WPP has published its gender pay report, revealing a gap of 14.6% across all the agencies that qualified for the study (those with over 250 staff). Among the worst agencies for pay discrepancies between men and women were JWT, AKQA and Grey.
The holding company reported two sets of numbers for 18 agency groups. A figure for the median pay gap, defined as the difference between the midpoints in the ranges of men’s and women’s pay, and the mean pay gap which is the difference in the average hourly rate pay.
For WPP as a whole the median pay gap stood at at 14.6% while the mean gap was 25.5%.
The UK's national average median gap currently sits at 18.4%.
WPP has over 14,000 employees and a gender-balanced workforce in the UK with 51% men and 49% women. But it said there are fewer women in senior executive roles, where pay is highest, which has resulted in its gender pay gap.
In the lower pay quartile (ie the most junior roles) women make up 55% of the workforce, compared to the highest pay quartile where they represent just 38%.
This is at the crux of the issue for many of the poorest performing agencies in the group when it comes to the pay gaps.
Its creative agencies reported some of the worst figures. JWT London had the biggest gap of 44.7%, followed by AKQA (30.5%), Grey (24.6%) and Ogilvy and Mather (24%). Click the table below to enlarge.
At JWT London there was a median pay gap of 44.7% and a mean gap of 38.8%. Unsurprisingly, men made up 71% of the upper pay quartile while women made up the majority (65%) of those in the lowest pay quartile.
AKQA meanwhile had a median pay gap of 30.5% and a mean gap of 32.6%. Here, women represented just 21% of the top paying roles in the agency.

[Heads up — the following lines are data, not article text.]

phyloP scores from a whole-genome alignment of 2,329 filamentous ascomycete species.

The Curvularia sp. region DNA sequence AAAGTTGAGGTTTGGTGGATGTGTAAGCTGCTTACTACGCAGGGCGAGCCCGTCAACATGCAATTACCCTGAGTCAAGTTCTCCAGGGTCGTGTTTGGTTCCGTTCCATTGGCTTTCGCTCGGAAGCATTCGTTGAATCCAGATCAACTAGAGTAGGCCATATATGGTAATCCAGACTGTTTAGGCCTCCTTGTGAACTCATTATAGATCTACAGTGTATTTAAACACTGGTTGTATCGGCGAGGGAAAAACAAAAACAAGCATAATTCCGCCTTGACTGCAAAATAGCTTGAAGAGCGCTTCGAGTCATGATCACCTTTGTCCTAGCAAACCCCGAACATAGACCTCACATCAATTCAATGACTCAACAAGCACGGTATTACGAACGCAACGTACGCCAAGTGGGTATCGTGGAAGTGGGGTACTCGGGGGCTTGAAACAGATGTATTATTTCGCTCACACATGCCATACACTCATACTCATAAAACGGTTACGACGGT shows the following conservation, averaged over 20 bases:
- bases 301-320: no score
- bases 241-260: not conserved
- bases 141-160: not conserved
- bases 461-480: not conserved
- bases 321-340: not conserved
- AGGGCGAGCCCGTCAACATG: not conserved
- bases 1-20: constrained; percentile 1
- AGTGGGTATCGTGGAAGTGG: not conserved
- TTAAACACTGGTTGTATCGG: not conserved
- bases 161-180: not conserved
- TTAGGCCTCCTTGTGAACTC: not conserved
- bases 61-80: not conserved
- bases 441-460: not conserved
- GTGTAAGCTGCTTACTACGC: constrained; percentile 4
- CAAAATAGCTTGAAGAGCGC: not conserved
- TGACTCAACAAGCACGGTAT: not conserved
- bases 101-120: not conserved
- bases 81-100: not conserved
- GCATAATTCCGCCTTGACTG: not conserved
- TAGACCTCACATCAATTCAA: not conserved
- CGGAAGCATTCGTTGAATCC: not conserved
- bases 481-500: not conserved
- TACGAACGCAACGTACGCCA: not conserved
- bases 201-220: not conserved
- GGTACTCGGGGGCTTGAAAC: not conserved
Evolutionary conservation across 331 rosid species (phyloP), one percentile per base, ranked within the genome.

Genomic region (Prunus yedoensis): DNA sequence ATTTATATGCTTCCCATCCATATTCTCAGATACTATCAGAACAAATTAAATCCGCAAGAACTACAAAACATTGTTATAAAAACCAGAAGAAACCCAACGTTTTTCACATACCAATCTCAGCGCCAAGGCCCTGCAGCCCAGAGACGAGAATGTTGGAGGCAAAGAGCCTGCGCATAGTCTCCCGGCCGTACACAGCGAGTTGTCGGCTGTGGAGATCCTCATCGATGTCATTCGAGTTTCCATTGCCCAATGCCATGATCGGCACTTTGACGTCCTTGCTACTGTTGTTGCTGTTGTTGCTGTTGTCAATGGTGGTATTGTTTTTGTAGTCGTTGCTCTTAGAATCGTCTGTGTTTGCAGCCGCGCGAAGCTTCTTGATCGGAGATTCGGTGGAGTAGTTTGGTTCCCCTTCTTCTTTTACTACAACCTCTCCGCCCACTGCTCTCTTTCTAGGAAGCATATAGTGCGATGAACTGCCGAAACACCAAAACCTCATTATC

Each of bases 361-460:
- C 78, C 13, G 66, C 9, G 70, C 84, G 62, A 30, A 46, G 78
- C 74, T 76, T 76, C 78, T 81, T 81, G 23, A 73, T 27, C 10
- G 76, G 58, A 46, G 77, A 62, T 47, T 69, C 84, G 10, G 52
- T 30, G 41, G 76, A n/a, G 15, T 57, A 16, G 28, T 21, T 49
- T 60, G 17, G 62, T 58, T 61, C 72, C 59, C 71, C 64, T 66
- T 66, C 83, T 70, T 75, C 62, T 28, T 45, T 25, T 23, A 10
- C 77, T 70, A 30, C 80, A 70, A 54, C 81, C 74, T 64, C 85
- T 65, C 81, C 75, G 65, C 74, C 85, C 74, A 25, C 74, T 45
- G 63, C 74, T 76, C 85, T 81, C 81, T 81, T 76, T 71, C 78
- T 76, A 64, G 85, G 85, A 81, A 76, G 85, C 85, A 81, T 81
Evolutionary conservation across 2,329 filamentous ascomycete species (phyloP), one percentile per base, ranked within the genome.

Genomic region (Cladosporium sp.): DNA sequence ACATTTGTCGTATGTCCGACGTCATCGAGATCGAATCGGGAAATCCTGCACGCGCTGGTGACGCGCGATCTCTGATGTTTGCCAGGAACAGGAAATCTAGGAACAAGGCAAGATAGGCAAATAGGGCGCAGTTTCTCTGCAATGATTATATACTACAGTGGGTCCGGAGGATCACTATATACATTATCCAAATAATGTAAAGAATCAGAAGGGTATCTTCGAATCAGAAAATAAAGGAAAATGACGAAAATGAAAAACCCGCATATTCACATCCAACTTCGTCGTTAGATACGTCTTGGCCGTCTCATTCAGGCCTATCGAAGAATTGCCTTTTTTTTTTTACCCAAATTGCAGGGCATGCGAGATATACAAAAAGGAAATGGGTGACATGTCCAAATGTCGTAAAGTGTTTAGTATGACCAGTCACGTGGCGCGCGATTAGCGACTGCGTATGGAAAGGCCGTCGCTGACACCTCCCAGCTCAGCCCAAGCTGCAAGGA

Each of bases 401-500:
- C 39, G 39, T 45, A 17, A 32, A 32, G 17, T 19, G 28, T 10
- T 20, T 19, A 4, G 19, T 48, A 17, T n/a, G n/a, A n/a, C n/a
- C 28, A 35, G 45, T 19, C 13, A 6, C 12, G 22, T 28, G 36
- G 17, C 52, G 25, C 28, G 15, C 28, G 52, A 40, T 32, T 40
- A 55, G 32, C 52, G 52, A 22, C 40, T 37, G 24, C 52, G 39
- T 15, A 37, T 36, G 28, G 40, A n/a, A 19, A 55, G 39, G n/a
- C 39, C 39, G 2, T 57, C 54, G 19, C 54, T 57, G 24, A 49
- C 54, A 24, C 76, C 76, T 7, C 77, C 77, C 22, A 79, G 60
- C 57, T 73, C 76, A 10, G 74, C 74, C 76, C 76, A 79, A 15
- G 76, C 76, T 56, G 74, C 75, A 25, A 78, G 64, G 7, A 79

However, Grey had a 24.6% median pay gap and a 20.3% mean pay gap. This is despite the male and female representation being fairly balanced in the upper pay quartile (55% men and 45% women).
Ogilvy & Mather had a 24% median pay gap and a 24.7% mean gap in the group, with women making up just 37% of the top-paying roles.
JWT London chief executive James Whitehead said the numbers from his agency were “obviously disappointing”.
“Where we’ve given real focus with initiatives over the past 18 months, we’ve seen real change in attracting great young female talent into the agency,” he said, referring to the likes of its female-focused consultancy which launched last year.
“Now we need to build on what we have started with further actions to make the same degree of change at the more senior levels. We understand it won’t be corrected overnight, but we will be constantly measuring our progress against these activities and will be held accountable by our employees every step of the way.”
Meanwhile, AKQA said it had managed to reduce its median pay gap by over 12% in last 10 months through a series of initiatives aimed at increasing parity at the most senior levels, but admitted more had to be done.
“We understand there’s still a lot more to learn and do, and we remain focused on closing the gender pay gap,” said managing director Sam Kelly.
“We are committed to bringing more women into senior leadership positions through training, promotions and recruitment.”
WPP's major media agencies reported slightly better figures. MediaCom had an 11% median pay gap (with women making up 41% of the top paying roles) while Maxus had a 9.7% median gap though women made up just 33% of the top pay quartile.
Overall, WPP’s newly instated UK manager Karen Blackett said the group was “placing an even greater emphasis on the development of female leaders, which includes actively promoting best practice in recruitment, training, mentoring, parental leave and flexible working within our companies”.
“WPP does not struggle to attract female talent. We have a gender-balanced workforce and all our companies work hard to ensure everyone is treated equally and has the same opportunities to develop in their career,” she said.
Earlier today WPP released its 2017 financials, which showed a 0.9% fall in net sales and a 0.3% drop in annual revenues. In response, chief executive Sir Martin Sorrell described 2017 as "not a pretty year" for the company.